Hobie Pro Angler 360 Drive
It’s been a while since I’ve hit the marshy waters with my good ole pal who introduced me to kayak fishing. I was super excited since I was told I was going to try out the new Hobie Pro Angler 360. Normally I would ride on an Outback with a 180 drive, which I already thought was the best thing to have on the water. Having the feasibility to back into the sanding area in order to stake out and fish for a bit was amazing, so I thought.
I hopped on the new Pro Angler and I was immediately impressed with all the extra features it had, two rudder controls; one on each side, a swivel control for the 360 drive, soft foot pad on deck, a fast an easy way to drop-in and remove the 360 drive (On the Outback, you had to unhook two locks, the Pro Angler is just one), easy adjustable foot pedals, and plenty of space underneath the seat, as well as all around the deck. It also had a cool square hatch that when open, would slide out 3 tackle boxes for storage.
At first, I was like maybe the 360 drive was too much to have since I was already impressed with what the 180 drive could do, but after a few close calls with another kayaker and shallow waters I was able to avoid them really quick with just a half turn on the 360 drive. The response was immediate and effortless. After that, I was using the 360 drive for almost everything, pedaling sideways when the current was taking me elsewhere, using it to make 90 degree turns, making an emergency turn-arounds to face the waves when barges would sneak up behind me, etc. On the same note, the stability was great. On the Outback, I was able to stand on the boat and able to cast with no problem, but I felt much more secure on the Pro Angler. I had less wobble and I was able to look back and forth with no sense of losing balance on the boat.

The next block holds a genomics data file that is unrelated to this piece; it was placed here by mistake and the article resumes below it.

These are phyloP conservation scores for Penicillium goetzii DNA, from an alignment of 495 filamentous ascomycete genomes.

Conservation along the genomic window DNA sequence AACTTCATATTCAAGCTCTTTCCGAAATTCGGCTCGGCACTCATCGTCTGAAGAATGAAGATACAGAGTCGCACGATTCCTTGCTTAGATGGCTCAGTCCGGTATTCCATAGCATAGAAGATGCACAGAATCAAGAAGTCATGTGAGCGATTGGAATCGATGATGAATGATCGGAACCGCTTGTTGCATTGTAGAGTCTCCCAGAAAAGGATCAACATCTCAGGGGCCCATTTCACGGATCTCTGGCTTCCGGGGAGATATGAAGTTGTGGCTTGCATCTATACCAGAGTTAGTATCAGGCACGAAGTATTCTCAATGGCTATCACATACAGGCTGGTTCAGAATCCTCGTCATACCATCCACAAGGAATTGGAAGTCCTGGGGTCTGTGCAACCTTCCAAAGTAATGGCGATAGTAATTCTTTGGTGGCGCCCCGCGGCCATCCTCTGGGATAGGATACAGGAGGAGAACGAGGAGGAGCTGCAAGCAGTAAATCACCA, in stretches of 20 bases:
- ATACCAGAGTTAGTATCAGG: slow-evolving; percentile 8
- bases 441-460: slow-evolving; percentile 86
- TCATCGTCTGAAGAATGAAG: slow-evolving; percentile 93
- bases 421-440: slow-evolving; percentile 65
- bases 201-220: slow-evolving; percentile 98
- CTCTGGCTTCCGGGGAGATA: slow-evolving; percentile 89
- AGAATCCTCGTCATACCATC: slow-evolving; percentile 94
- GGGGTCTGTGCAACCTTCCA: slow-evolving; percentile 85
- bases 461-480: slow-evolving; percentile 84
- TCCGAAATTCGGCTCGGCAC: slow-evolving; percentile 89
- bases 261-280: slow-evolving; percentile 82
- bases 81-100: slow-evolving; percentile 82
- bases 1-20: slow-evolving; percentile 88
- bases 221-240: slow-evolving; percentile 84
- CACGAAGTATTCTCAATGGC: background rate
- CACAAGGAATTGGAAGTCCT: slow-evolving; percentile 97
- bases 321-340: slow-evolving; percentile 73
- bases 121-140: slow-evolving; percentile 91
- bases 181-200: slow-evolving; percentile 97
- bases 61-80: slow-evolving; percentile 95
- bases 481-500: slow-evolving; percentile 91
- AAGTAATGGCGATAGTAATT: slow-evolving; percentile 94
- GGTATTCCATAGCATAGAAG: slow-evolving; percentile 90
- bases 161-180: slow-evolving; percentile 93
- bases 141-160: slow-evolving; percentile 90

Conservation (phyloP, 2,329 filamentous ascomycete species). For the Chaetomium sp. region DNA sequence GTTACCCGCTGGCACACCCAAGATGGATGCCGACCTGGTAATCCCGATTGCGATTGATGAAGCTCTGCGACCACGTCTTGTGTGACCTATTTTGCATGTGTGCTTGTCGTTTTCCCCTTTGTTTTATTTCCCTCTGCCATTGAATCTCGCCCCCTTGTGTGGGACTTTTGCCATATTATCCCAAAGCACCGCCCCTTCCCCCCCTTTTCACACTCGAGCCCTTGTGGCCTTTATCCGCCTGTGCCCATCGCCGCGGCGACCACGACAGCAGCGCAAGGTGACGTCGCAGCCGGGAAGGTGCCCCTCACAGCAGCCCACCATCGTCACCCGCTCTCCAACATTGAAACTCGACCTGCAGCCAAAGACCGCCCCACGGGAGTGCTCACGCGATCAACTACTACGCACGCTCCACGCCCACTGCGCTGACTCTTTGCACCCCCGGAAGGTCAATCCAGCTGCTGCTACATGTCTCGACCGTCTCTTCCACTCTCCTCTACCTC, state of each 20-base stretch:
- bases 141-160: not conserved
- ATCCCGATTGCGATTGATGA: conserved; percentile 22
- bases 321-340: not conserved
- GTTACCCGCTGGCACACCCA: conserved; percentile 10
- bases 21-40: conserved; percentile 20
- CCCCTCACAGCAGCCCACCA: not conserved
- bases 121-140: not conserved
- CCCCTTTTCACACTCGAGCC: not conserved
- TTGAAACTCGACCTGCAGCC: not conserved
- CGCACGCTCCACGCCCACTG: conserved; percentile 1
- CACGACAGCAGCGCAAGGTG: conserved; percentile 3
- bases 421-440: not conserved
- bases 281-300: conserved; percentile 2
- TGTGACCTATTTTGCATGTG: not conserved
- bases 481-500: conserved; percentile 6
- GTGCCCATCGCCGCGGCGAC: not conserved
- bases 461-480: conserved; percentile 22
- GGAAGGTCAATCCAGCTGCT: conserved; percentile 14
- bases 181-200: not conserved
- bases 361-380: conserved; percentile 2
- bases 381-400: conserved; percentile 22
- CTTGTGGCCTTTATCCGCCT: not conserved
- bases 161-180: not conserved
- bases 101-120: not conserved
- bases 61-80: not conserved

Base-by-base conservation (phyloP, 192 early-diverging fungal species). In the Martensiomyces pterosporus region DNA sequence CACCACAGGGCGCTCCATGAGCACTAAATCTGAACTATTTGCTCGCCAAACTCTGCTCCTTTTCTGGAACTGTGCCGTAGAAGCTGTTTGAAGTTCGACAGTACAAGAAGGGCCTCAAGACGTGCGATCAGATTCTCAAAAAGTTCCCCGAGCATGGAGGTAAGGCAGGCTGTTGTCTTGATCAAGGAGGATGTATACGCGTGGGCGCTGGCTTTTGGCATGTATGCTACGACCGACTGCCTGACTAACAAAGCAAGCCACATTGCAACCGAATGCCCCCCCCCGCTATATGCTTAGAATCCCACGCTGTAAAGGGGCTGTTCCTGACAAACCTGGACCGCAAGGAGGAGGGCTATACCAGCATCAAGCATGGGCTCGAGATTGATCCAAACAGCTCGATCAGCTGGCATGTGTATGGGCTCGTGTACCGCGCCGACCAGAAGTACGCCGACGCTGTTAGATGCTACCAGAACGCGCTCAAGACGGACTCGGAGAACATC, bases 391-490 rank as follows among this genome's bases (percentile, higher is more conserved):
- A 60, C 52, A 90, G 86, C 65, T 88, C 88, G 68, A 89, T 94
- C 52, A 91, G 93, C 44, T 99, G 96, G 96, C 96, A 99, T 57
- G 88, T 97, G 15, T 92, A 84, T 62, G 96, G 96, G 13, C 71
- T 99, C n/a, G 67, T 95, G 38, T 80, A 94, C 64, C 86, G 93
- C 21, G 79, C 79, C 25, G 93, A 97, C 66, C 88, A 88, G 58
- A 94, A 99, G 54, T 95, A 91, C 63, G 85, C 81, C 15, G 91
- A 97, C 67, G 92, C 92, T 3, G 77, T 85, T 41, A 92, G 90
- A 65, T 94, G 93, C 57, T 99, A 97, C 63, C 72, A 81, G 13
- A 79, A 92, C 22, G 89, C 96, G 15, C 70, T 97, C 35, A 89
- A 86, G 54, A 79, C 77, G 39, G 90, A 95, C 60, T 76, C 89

Cons, well not much to say because there are not many. One thing I noticed is that when fishing in the marsh, there are lots of times where you need to paddle due to shallow waters which was made a bit uncomfortable due to the fact that I was hitting my paddle on the side rudder handles. So, I had to push my body forwards in order to avoid hitting the rudder controls.
Oh, almost forgot, the kick back feature on the fins was pretty cool. When I would unknowingly run into an oyster bed, the fins would kick-up and stay up until I would clear the bed and start pedaling again when they would click back down into position. This was a nice safe guard to know that you wouldn’t ruin your fins if you bumped into something, though I would always recommend keeping an extra set of fins with you in your kayak. You wouldn’t want to get stuck far away with a disabled drive.
I think overall it is a fantastic boat for both marsh and open water.